The SheHawk: What is self-love?

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The SheHawk: What is self-love?

Samantha Durham, Opinion Editor

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I want to start off by praising the women of the world for joining the “self-love movement.” Loving yourself is incredibly important and everyone should be able to look at themselves and feel proud. Sometimes this is no easy task, as we all have flaws, but those are worth celebrating too.

Self-love is more than just telling yourself something positive; it’s believing it even when it gets challenging. It takes practice, especially if you haven’t “loved yourself” for very long. However, everyone has something worth loving and celebrating about themselves.

I can really relate to this whole idea because I had to deal with it myself. I am sure you can see in my bio photo that I have a lot of freckles and dimples on my cheeks. I used to be so embarrassed and self-conscious about what my face looked like that I piled on concealer and other makeups to cover them up.

My mom and friends tried desperately to convince me that I looked “cute” because of those features but I never really saw it that way. In my head, I looked different and my facial features made me standout among others. I had become tired of people growing up pointing out my dimples when I smiled or trying to count the freckles on my face. I just wanted to look like “everyone else.”

Time passed, I grew older and in that time I came to find that I cared less and less about what others thought of me. I wanted to like myself for who I was, not what I assumed others wanted. I stopped wearing makeup all together because I had always hated it. I stopped trying to smile less because life is just too short to not smile.

Now, I will admit it was hard at first. People did the same things they had always done and that made me feel self-conscious, but I had to keep reminding myself that I was perfectly fine just how I was, freckles and all.

I practiced being confident about my facial features even when I didn’t really feel that way. Soon enough I really didn’t feel bothered by them. I felt good when I looked in the mirror and saw that my freckles had grown darker from being out in the sun the day before. I started to like pictures of myself where I could see my dimples. I had come to recognize that I liked those things because they were what made me, me. I wouldn’t really be me if I looked different or did anything differently at all.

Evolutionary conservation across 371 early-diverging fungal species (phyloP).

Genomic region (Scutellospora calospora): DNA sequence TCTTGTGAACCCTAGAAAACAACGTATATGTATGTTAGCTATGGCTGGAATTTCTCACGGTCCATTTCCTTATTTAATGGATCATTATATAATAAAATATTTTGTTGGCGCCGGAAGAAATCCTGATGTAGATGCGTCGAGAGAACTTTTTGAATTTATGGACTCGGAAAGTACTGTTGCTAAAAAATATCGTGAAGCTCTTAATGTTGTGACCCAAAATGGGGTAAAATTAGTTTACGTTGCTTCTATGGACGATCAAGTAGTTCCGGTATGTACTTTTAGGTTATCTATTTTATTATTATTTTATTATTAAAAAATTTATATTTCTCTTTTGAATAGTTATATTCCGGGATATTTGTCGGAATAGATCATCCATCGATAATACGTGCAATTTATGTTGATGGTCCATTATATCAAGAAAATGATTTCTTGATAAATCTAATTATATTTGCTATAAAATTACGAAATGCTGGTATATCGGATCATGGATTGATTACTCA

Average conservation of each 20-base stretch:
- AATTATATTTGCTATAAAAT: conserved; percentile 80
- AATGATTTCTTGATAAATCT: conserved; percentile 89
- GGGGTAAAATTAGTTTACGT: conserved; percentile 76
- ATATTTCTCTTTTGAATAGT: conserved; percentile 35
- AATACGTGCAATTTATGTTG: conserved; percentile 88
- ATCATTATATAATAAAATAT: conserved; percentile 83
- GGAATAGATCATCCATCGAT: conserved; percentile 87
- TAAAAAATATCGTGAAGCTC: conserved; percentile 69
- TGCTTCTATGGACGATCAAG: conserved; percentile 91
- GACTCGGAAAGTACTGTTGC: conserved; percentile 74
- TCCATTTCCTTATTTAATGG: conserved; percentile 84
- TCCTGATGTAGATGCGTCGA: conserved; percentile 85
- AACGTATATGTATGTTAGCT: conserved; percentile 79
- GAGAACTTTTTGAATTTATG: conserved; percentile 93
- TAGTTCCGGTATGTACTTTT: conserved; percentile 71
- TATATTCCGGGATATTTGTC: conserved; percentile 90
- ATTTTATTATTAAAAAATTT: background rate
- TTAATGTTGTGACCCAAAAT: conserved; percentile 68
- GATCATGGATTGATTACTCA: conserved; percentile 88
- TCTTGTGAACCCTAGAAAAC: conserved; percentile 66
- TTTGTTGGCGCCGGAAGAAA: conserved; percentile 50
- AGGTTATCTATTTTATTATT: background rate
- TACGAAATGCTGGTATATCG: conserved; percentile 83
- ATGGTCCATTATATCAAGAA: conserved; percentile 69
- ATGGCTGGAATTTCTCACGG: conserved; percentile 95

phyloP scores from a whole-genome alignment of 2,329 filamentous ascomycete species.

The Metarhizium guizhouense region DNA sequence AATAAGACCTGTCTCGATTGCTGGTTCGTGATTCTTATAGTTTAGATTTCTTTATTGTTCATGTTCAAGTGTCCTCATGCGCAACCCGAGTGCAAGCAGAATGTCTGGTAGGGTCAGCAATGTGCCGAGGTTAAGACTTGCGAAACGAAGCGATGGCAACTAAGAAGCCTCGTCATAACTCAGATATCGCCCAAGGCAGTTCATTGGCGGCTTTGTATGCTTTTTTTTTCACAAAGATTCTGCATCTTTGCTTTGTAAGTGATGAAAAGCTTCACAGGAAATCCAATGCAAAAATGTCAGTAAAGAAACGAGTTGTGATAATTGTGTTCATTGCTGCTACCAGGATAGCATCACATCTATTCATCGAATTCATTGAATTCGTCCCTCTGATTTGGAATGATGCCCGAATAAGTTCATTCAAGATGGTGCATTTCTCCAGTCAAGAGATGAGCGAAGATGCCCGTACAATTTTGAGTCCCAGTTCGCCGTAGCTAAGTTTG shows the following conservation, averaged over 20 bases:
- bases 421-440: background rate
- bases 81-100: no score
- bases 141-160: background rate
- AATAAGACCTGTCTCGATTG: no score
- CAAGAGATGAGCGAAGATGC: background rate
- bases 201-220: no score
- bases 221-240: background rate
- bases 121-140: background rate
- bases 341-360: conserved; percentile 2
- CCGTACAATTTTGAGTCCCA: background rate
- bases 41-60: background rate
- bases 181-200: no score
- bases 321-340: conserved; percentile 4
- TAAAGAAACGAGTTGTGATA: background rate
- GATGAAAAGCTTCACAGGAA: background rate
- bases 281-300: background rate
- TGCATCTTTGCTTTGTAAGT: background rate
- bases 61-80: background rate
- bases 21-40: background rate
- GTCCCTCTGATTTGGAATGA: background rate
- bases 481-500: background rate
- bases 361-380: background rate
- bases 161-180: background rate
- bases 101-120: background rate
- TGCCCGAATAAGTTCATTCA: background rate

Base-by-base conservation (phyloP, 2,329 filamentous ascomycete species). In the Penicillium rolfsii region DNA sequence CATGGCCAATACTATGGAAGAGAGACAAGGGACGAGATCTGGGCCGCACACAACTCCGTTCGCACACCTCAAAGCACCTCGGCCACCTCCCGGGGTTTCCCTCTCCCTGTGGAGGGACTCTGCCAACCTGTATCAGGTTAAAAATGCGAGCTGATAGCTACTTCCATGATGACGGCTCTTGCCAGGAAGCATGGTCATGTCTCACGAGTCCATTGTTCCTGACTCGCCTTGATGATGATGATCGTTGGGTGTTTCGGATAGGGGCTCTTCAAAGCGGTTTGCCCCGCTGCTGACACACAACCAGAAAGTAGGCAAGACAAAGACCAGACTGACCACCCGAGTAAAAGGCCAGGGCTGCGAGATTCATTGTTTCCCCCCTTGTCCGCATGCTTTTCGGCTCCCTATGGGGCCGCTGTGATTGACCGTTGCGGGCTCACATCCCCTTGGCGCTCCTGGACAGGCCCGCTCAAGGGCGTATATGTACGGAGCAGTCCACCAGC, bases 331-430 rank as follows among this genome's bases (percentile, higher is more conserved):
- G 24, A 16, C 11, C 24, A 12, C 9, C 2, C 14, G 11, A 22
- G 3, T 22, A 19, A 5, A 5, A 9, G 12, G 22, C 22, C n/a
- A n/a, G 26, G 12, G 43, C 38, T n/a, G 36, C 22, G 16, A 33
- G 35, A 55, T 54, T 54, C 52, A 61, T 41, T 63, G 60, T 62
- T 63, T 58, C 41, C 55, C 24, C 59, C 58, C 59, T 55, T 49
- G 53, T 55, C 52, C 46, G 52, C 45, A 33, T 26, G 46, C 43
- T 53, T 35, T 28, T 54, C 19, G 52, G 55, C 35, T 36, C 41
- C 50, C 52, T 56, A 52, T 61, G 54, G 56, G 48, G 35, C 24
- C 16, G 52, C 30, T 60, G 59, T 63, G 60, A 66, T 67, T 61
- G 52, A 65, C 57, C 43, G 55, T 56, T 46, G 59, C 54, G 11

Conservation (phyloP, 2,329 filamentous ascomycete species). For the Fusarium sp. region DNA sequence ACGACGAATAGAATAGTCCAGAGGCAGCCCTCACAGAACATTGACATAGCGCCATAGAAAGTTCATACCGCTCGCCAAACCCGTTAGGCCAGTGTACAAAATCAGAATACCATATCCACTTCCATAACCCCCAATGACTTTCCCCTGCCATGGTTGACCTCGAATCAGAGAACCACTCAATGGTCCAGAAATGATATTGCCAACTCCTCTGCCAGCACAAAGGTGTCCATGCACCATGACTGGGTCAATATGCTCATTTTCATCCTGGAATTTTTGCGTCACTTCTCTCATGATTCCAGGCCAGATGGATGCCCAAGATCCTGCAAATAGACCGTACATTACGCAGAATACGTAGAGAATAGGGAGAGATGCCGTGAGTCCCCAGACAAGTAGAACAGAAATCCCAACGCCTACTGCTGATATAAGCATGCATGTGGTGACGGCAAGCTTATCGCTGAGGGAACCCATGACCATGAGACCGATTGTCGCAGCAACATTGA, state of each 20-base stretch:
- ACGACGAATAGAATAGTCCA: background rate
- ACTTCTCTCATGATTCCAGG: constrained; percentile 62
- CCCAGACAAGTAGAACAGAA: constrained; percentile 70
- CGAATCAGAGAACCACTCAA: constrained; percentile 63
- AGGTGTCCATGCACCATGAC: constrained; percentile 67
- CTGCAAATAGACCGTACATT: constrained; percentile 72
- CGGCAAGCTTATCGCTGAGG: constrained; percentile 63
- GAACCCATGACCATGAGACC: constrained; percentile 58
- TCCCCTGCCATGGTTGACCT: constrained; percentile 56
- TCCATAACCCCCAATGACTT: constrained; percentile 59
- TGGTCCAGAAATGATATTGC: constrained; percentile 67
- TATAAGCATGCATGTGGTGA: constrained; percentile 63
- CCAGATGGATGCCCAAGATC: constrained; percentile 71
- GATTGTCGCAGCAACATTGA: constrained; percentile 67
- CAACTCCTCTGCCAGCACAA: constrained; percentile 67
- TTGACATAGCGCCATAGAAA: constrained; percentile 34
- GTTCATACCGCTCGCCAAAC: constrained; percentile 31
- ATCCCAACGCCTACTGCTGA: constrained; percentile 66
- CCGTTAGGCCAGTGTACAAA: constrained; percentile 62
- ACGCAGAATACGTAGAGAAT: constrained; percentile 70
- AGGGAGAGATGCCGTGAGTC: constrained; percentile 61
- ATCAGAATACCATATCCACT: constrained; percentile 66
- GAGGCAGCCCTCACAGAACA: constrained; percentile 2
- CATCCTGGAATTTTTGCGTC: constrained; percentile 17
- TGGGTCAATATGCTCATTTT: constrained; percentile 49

I started applying that logic to everything I did and the result I found was self-love. I stopped apologizing because I felt like it was appropriate, even if I didn’t feel sorry. I stopped dressing up because I felt like I should; I dressed up because it made me feel good about myself. I started dedicating more time to myself.

Overall, self-love is really about taking care of your mind and body. It’s about enjoying yourself and the person you are and the progress you are making in the world. I can’t really give you a set of tips and tricks about how to self-love because it is different for everyone.

For me, I take time to do the things I want to do. My happiness is a priority and so is my confidence. I remind myself that no person is perfect and that life is too short to walk around not loving the person you are. If someone doesn’t like you for the person you truly are, then that is their loss, not yours. If you are happy with the person you see in the mirror every morning then you have no reason to waste away trying to impress everyone else.

When you love yourself, others will love you too. I know sometimes it is hard to make the time for yourself or praise yourself, but it is important to do. Confidence in what you look like, how you act and what you are making yourself into is what is most important. That is something that is worth celebrating and you should never feel ashamed for feeling proud of yourself. Self-love can mean a number of different things, but what I do know is that self-love is about you. While how you interpret what self-love is might be different from someone else, it doesn’t matter as long as you are cherishing yourself and the person you are becoming.